Normally, I do my shopping on a Thursday, at Wal-Mart. While I consider Wal-Mart the epitome of capitalist monopolies, it really is the only place in our town available to purchase all one’s weekly needs under one roof, which rather proves my point.
This week was an exception to the norm. Rather than shop Thursday, I decided to go early Sunday morning, while it was quiet. The Wal-Mart experience is horrifying enough without the addition of milling hordes, screaming kids, and constant trolley collisions.
Consequently, 9.00am this Sunday morning saw me trolling around Wal-Mart, filling my trolley with all possible speed and ready to make a hasty dash for the exit.
Now, I’m not a great consumer of alcohol. As a part-time school bus driver, abstinence through the week is essential, so it’s usually only Friday and Saturday evenings that a small tipple becomes the order of the day. But this week saw the last of school for the summer, and my long stored bottle of Scotch whiskey had landed in the trash can only the previous night, and needed replacing without delay.
Consequently, by the time I arrived at the Wal-Mart check-out, at precisely 9.10am this Sunday morning, sitting atop the food and other items in my trolley was one bottle of Johnny Walker Red Label and two bottles of white table wine.
I had already loaded the conveyor, the part-time Sunday check-out girl busy filling bags on the carousel, when I heard a loud cry behind me:
“You can’t purchase those before 10 o’clock!”
Bewildered, I turned about to see a rather fat, middle-aged, woman in pince-nez spectacles standing behind me, the word “Supervisor” emblazoned across the plastic badge pinned malevolently to her bosom.
“Alcohol!” She barked.
From her lips the word flashed like some medieval witch’s curse, as with a decisive sweep of her arm she reached over the belt and rapped long, plastic, fingernails cursorily across the bottles.
Aware now that she must be invoking some ancient, religious, Illinois taboo, I determined not to give an inch until having to.
I smiled sweetly, “Is there a problem?”
For a moment she appeared perplexed, assuming perhaps I had not understood the first time.
She repeated herself, “Not before 10 o’clock! You may not purchase alcohol before 10 o’clock.”
I raised an eyebrow. “Why?”
It seemed an innocuous question to me, but Ms Supervisor was obviously not used to being interrogated by the irreligious on the Sabbath.
She drew herself up to full height, “It’s the LAW!”“
Unlike those obnoxious individuals who take delight in berating innocent shop staff for rules over which they have no control, I am always careful never to utilize them as a focus for my frustrations in such circumstances, but my present adversary’s attitude was irksome in the extreme.
I returned to my sweet smile. “Why?” I repeated.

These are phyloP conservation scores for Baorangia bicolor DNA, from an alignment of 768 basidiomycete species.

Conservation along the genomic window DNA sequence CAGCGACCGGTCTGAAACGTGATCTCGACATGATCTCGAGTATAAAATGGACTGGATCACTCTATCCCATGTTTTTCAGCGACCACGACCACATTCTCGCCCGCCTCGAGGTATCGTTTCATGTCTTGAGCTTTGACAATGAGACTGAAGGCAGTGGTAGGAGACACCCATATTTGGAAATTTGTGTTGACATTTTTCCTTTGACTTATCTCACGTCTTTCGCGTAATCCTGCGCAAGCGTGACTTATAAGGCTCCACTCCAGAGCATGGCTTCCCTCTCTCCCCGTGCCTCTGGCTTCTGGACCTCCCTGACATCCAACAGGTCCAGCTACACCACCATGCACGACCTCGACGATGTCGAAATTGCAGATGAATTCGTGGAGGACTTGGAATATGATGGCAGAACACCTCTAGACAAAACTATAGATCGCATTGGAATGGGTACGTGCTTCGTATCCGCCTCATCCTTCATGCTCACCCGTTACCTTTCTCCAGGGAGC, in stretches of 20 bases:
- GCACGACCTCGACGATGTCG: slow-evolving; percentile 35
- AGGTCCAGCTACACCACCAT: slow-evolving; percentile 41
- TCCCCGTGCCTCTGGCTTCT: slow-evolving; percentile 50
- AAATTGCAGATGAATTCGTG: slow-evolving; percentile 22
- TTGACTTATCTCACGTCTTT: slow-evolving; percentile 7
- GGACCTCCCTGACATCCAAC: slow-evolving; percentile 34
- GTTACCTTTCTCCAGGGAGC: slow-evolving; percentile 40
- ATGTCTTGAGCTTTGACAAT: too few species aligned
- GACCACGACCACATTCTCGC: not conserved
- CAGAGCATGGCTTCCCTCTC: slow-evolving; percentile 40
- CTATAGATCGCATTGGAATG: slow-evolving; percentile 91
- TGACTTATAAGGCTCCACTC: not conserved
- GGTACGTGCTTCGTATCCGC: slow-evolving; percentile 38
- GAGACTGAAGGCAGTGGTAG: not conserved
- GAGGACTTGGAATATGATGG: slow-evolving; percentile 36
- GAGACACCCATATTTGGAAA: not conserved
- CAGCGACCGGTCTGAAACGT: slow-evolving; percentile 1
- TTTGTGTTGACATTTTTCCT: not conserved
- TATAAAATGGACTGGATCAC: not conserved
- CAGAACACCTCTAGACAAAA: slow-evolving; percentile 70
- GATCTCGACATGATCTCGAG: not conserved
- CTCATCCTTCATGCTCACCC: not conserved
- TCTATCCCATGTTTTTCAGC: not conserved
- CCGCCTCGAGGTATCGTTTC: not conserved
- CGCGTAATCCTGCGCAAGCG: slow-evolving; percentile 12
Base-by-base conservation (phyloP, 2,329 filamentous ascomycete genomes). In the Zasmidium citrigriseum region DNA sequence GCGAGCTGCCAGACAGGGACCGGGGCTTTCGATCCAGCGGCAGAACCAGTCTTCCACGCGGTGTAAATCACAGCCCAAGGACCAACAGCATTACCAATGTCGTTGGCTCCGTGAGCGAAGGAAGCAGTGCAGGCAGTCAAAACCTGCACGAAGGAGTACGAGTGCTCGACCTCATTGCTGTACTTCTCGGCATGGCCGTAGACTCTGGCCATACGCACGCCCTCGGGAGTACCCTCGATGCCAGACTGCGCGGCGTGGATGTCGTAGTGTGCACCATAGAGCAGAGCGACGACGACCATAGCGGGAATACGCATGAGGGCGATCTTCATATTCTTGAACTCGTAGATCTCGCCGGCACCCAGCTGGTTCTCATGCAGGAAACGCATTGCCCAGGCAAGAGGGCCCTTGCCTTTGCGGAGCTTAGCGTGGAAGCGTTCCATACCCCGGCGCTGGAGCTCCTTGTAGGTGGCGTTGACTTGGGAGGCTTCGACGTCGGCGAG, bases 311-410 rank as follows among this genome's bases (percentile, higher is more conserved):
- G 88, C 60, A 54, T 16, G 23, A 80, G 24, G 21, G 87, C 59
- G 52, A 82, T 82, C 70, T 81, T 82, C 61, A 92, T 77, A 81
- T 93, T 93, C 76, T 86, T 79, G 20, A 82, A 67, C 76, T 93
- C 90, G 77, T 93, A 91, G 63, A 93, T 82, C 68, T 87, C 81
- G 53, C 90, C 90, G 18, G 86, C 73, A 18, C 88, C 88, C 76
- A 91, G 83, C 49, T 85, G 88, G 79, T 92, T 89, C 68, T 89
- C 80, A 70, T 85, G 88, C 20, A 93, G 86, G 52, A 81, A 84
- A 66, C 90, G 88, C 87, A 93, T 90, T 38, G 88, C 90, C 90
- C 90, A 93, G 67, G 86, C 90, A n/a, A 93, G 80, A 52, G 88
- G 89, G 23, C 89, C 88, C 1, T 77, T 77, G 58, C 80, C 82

Momentarily, I observed a tinge of pink on the face, a brief uncertainty in the eyes, before the only answer she had available popped into her brain.
“It’s the Sabbath!” she exclaimed with a trace of triumphalism, as though this were a totally plausible explanation.
I glanced at my watch. “But, according to you, only for another fifty minutes?”
The trace of triumphalism vanished, to be again replaced by pink face and bewilderment. Reaching out, she vigorously swept the three bottles from the conveyor, and snapped……
“We don’t make the law. We just have to enforce it!”
……..before rushing away in the vague direction of the Wines and Spirits rack.
I caught the eye of the check-out girl, brows quickly raised, then lowered as though afraid someone in authority might see, and reprimand. I grinned at her. She grinned back, briefly, before lowering her eyes and returning to her check-out duties. I got the picture. She didn’t much like the overzealous supervisor, either.
Driving back home, car trunk loaded down with the week’s groceries – less three bottles of booze – I got to pondering on the strange illogicality of this law that set its Sabbath time limits. In my own native Wales, for many years the cold and religious held sway over the laws of the land, banning alcohol on the Sabbath in large areas of that country. Then, slowly the Welsh began to realize most of their income came from English tourists, flocking to the picturesque hills and mountains and seashores on their leisure weekends, and demanding alcohol to enhance their recreation. Gradually commerce overcame piety, until now the whole of Wales is open for alcoholic business on the Sabbath, just as any other day.
Probably, such is the case with Illinois. I’m sure there was a time when the sale of alcohol, along with plenty of other commodities, was totally banned on a Sunday. Wal-Mart lost sales as a result, and eventually the pious found their influence dwindling before the pressure of capitalist commerce. As a sop to the churches, it was no doubt agreed to keep the hours from midnight Saturday till 10.00am Sunday as sacrosanct to God, given that it didn’t really interfere with alcohol sales as the only mugs daft enough to be up and about at that time, and not in church, were irreligious wretches like RJ Adams.
To my mind, it’s a great presumption to limit one’s Almighty to a couple of hours on a Sunday morning, though it’s certainly in line with the way most Christians seem to treat their “God”.
It’s all highly illogical, but then, for many of us so is religion.
Filed under: Have a drink on me